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Seminary Dean, Airplane Enthusiast, Evangelist

Midwestern Baptist Theological Seminary academic dean Jim Cogdill is finding new ways to share Christ in the school's community – even if it means relating propeller-driven aircraft to the message of the incarnation. A pilot with more than 1,000 flying hours, Cogdill spoke of God's redemptive plan at a Christmas meeting of propeller airplane enthusiasts in the Kansas City, Mo., area.

"You don't want a pilot who just comes close to the runway. You want a pilot who is very precise," Cogdill told fellow enthusiasts. "God was very precise on that first Christmas day. When He came into the world, He knew exactly what He was doing. He had an exact plan and He followed it. That's why we can trust God with our lives."

The guest speaker at the December meeting, Cogdill recounted his own experience as a pilot, when he and his wife, Debbie, also a pilot, used their Cessna 150 to fly to Simpson, Ill., from Louisville, Ky., when he was a student at The Southern Baptist Theological Seminary. An airstrip belonging to the U.S. Forest Service, located directly beside Simpson Baptist Church, became a weekly target for the young pastor and his wife.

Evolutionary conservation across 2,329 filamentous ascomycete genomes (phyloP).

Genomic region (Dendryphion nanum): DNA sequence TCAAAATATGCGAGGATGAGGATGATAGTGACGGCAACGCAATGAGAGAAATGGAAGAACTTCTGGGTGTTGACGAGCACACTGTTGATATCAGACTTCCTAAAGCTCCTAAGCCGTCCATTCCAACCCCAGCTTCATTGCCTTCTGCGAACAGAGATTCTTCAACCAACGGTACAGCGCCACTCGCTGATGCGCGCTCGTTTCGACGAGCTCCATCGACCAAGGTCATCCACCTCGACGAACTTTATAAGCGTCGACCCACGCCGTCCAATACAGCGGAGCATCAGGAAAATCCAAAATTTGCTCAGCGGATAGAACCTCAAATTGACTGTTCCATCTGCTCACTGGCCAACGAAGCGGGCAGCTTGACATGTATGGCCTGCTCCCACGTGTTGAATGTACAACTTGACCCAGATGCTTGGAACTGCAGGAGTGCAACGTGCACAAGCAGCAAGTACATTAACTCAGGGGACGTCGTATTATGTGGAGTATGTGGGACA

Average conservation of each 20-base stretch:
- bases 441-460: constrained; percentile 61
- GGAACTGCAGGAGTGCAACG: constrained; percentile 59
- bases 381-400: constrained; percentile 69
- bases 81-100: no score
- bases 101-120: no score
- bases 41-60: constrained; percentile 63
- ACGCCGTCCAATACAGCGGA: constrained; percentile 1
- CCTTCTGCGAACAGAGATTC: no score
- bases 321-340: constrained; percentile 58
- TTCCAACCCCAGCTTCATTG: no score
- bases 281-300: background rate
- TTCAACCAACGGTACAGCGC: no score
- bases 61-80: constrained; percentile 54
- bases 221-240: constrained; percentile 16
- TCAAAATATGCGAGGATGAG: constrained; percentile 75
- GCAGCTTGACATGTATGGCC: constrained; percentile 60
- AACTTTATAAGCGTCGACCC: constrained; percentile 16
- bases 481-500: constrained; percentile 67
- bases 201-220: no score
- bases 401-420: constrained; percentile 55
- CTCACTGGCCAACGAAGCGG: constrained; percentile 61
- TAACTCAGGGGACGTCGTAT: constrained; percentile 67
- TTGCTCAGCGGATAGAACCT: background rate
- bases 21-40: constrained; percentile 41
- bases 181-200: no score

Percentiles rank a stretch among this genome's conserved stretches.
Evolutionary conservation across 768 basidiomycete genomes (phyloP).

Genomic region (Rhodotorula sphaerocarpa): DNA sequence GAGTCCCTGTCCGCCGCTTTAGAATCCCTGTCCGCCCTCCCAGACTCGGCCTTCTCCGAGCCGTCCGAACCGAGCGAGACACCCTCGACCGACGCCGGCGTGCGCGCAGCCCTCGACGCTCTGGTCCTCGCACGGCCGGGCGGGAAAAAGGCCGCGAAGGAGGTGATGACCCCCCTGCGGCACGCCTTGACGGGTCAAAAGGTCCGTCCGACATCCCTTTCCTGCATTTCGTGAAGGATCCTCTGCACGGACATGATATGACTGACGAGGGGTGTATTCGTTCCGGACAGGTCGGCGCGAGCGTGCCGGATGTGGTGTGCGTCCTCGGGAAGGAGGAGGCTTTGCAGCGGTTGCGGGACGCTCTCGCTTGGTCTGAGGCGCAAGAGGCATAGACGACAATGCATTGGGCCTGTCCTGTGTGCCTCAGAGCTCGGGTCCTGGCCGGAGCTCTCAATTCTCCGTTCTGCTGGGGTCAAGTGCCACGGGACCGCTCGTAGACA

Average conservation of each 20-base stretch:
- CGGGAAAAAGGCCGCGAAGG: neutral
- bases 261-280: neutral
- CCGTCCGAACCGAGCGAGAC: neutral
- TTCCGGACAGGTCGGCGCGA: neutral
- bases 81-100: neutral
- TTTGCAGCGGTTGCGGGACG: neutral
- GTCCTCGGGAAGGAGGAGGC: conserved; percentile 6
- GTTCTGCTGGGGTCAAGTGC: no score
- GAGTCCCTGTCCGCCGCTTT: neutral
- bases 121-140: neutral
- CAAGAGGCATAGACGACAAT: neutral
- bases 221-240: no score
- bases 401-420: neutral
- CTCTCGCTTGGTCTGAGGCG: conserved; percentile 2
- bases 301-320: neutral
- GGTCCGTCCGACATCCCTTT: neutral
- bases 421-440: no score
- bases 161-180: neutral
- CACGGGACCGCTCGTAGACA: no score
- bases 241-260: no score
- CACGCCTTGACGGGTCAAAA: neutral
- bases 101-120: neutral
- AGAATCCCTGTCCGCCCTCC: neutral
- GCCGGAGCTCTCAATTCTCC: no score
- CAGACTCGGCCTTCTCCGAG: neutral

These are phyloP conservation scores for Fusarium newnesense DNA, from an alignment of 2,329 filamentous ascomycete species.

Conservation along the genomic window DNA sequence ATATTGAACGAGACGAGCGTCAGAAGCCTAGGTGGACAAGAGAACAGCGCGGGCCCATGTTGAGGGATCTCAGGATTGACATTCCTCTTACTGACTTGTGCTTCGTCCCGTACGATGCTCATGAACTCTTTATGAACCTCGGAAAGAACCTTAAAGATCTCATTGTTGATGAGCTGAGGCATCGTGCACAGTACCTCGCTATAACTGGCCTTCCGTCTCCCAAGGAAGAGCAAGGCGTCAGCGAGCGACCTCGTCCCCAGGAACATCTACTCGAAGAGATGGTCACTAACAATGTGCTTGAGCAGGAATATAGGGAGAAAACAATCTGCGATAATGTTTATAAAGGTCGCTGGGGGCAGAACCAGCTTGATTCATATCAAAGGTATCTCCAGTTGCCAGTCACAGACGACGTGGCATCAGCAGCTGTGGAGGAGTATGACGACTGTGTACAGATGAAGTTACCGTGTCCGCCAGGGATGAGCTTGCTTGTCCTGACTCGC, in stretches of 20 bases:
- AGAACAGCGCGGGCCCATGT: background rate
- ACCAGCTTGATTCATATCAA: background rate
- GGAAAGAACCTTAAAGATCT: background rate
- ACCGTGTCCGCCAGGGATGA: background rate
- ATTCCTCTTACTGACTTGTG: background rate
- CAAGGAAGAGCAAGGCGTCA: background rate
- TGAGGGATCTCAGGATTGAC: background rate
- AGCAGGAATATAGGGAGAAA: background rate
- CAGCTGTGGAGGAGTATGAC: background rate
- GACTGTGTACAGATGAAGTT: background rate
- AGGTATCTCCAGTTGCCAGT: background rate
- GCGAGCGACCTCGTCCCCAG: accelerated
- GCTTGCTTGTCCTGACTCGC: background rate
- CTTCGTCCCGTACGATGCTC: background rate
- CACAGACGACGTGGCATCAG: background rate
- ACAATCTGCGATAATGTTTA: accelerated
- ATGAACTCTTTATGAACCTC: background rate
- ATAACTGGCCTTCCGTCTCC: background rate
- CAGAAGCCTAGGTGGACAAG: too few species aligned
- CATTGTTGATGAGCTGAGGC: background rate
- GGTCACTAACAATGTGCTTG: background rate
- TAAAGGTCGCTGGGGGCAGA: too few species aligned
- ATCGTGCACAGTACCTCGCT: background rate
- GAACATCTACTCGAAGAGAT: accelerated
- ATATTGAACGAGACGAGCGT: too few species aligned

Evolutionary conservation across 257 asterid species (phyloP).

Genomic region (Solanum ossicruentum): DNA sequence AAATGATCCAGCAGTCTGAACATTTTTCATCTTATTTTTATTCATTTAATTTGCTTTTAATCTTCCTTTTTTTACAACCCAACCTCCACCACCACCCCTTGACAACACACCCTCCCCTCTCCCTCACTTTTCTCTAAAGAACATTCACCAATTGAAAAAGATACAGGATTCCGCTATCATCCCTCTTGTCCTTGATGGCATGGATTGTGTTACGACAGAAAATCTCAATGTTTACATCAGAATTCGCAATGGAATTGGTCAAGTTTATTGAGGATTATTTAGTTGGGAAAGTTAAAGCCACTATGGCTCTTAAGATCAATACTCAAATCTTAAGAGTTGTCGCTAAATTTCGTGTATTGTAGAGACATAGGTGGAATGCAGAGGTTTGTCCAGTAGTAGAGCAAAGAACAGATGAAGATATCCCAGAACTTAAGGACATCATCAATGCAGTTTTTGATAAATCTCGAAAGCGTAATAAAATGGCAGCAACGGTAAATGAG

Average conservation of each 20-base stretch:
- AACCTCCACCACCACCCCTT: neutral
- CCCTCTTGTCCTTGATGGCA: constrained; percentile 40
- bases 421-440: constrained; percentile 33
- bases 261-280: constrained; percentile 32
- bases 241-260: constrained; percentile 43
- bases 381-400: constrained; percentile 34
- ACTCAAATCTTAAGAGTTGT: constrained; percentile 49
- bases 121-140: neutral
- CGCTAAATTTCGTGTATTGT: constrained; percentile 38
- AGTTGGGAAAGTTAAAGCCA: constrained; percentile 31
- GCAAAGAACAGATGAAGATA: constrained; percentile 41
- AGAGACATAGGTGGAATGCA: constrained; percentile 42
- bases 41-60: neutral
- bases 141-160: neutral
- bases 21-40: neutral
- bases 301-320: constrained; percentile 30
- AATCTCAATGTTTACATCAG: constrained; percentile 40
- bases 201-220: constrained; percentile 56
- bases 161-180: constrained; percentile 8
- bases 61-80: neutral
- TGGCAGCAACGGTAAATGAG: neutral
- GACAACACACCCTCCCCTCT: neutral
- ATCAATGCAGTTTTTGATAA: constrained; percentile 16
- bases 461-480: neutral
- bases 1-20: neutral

Turn Off TV!

Morality in Media's eighth annual "Turn Off TV Day" is scheduled for Sunday, February 14 – Valentine's Day. Each year, supporters find alternatives to television viewing for twenty-four hours to protest TV's promotion of "… blatant sex, foul language, blood, and mayhem."

This year, MIM is urging concerned citizens to contact their congressional leaders and encourage them to extend the ban on broadcast indecency from 10 p.m. to midnight. Currently, the ban is from 6 a.m. until 10 p.m. Congressional leaders have the ability to extend the ban, which would help protect our young people from unnecessary exposure.

For more information, call 212-870-3222.

 


 

Signs for the Times

Billboards seen along Ft. Lauderdale, Fla., roadways:

o Let's Meet At My House Sunday Before the Game. – God

o C'mon Over And Bring The Kids. – God